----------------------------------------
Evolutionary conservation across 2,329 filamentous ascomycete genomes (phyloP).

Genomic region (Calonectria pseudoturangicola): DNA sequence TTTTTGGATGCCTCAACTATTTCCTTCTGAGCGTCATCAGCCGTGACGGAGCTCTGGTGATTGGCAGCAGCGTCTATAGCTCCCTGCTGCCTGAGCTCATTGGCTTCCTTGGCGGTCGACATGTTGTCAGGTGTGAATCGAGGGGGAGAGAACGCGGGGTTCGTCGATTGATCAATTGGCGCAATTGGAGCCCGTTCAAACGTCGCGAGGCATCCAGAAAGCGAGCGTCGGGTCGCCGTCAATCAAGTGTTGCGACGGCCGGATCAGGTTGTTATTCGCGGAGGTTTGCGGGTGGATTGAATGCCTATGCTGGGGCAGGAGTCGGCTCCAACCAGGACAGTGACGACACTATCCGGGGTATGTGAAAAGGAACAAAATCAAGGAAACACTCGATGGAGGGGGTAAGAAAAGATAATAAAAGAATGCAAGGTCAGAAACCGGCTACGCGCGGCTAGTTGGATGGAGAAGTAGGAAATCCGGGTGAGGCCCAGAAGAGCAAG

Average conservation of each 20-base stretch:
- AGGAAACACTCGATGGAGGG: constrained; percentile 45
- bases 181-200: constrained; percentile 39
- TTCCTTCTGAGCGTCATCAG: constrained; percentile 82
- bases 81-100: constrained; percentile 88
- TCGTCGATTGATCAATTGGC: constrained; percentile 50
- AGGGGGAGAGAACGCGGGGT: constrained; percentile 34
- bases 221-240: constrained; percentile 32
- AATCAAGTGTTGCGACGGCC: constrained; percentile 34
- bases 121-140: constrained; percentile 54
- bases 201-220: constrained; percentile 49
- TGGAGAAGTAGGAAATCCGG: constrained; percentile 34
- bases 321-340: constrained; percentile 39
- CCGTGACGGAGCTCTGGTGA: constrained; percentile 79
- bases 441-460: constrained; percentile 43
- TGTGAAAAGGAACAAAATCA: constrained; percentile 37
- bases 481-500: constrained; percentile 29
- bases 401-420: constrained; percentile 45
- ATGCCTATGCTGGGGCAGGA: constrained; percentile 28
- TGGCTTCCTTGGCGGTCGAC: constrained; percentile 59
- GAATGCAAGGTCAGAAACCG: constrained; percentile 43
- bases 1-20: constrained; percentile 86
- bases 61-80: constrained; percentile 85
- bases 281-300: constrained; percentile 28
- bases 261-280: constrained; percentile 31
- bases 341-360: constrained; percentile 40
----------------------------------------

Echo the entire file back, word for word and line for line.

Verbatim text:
Evolutionary conservation across 2,329 filamentous ascomycete genomes (phyloP).

Genomic region (Calonectria pseudoturangicola): DNA sequence TTTTTGGATGCCTCAACTATTTCCTTCTGAGCGTCATCAGCCGTGACGGAGCTCTGGTGATTGGCAGCAGCGTCTATAGCTCCCTGCTGCCTGAGCTCATTGGCTTCCTTGGCGGTCGACATGTTGTCAGGTGTGAATCGAGGGGGAGAGAACGCGGGGTTCGTCGATTGATCAATTGGCGCAATTGGAGCCCGTTCAAACGTCGCGAGGCATCCAGAAAGCGAGCGTCGGGTCGCCGTCAATCAAGTGTTGCGACGGCCGGATCAGGTTGTTATTCGCGGAGGTTTGCGGGTGGATTGAATGCCTATGCTGGGGCAGGAGTCGGCTCCAACCAGGACAGTGACGACACTATCCGGGGTATGTGAAAAGGAACAAAATCAAGGAAACACTCGATGGAGGGGGTAAGAAAAGATAATAAAAGAATGCAAGGTCAGAAACCGGCTACGCGCGGCTAGTTGGATGGAGAAGTAGGAAATCCGGGTGAGGCCCAGAAGAGCAAG

Average conservation of each 20-base stretch:
- AGGAAACACTCGATGGAGGG: constrained; percentile 45
- bases 181-200: constrained; percentile 39
- TTCCTTCTGAGCGTCATCAG: constrained; percentile 82
- bases 81-100: constrained; percentile 88
- TCGTCGATTGATCAATTGGC: constrained; percentile 50
- AGGGGGAGAGAACGCGGGGT: constrained; percentile 34
- bases 221-240: constrained; percentile 32
- AATCAAGTGTTGCGACGGCC: constrained; percentile 34
- bases 121-140: constrained; percentile 54
- bases 201-220: constrained; percentile 49
- TGGAGAAGTAGGAAATCCGG: constrained; percentile 34
- bases 321-340: constrained; percentile 39
- CCGTGACGGAGCTCTGGTGA: constrained; percentile 79
- bases 441-460: constrained; percentile 43
- TGTGAAAAGGAACAAAATCA: constrained; percentile 37
- bases 481-500: constrained; percentile 29
- bases 401-420: constrained; percentile 45
- ATGCCTATGCTGGGGCAGGA: constrained; percentile 28
- TGGCTTCCTTGGCGGTCGAC: constrained; percentile 59
- GAATGCAAGGTCAGAAACCG: constrained; percentile 43
- bases 1-20: constrained; percentile 86
- bases 61-80: constrained; percentile 85
- bases 281-300: constrained; percentile 28
- bases 261-280: constrained; percentile 31
- bases 341-360: constrained; percentile 40